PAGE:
NAPLEX Question of the Week: Anticoagulation
Anticoagulation is involved in different disease states associated with clotting (e.g. venous thromboembolism (VTE), atrial fibrillation (a fib), and clotting disorders) in both the inpatient and outpatient setting. There are specific dosing regimens to know as a pharmacist based on indication.
AB is a 59-year old male, weighing 81 kg, with a SCr of 1.2 mg/dL. He presents to your pharmacy today with a new prescription for a blood thinner. Upon further questioning, you find out that the patient was just discharged from the hospital and recently diagnosed with atrial fibrillation and has a CHADS2-VASC score of 3. His PMH includes HFrEF, DM, HTN, dyslipidemia, gout, GERD, and now atrial fibrillation. He is currently taking lisinopril 40mg daily, metformin 1g BID, atorvastatin 40mg daily, allopurinol 300mg daily, pantoprazole 40mg daily, and carvedilol 12.5mg BID. Which of the following agents would be a correct choice for AB?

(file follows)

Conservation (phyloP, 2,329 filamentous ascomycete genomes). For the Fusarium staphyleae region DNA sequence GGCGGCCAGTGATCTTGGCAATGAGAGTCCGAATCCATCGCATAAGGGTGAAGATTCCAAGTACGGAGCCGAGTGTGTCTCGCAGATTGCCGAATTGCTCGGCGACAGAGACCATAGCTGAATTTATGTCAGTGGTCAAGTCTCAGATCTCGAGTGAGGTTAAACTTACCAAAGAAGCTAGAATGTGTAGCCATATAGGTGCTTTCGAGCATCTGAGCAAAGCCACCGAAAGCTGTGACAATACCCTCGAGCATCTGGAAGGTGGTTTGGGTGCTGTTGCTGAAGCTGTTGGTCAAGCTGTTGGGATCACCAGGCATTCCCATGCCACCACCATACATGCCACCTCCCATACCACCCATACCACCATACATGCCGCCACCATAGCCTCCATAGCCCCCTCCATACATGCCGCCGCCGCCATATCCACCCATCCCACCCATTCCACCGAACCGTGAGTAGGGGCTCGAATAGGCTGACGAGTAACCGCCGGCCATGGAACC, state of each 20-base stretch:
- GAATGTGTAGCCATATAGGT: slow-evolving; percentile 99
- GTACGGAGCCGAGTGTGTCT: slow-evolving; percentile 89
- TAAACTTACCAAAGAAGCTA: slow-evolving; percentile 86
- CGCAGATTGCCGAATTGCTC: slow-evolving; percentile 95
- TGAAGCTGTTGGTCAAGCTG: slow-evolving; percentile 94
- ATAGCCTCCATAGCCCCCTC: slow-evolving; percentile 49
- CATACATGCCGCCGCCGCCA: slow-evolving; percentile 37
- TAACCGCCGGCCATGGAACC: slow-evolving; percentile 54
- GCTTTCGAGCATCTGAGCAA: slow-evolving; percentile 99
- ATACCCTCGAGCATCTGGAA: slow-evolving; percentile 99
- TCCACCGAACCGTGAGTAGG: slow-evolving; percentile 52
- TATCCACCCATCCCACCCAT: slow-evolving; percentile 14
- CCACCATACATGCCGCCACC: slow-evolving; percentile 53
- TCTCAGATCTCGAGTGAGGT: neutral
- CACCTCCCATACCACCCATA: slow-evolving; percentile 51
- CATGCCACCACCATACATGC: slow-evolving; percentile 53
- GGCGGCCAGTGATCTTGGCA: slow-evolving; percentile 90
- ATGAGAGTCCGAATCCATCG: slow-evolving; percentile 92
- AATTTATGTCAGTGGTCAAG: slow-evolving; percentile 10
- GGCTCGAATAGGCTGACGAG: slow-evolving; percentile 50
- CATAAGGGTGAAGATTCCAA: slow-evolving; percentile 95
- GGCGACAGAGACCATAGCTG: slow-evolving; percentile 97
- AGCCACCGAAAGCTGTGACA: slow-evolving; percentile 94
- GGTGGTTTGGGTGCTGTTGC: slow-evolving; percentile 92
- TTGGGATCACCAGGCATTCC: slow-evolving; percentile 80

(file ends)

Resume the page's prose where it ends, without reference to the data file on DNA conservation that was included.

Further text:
a. Dabigatran 150mg orally daily
b. Lovenox 40 mg subcutaneous daily
c. Rivaroxaban 15 mg PO BID x 21 days, then 20 mg daily
d. Apixaban 5 mg PO BID
e. Aspirin 81mg PO daily
Answer with Rationale:
Answer: d - apixaban 5 mg PO BID is the appropriate dosing for atrial fibrillation.
Additionally, a unique pearl regarding apixaban dosing is the following. Apixaban should be dose reduced to 2.5 mg BID if the patient has 2 of the following: age 80 years old or older, weight 60 kg or less, and/or SCr 1.5 mg/dL or greater. This patient does not meet any of these, thus the normal atrial fibrillation dosing for apixaban is correct. NOTE: These dosage adjustments do not apply when using apixaban for VTE treatment as everyone should receive 10mg BID for 7 days followed by 5mg BID.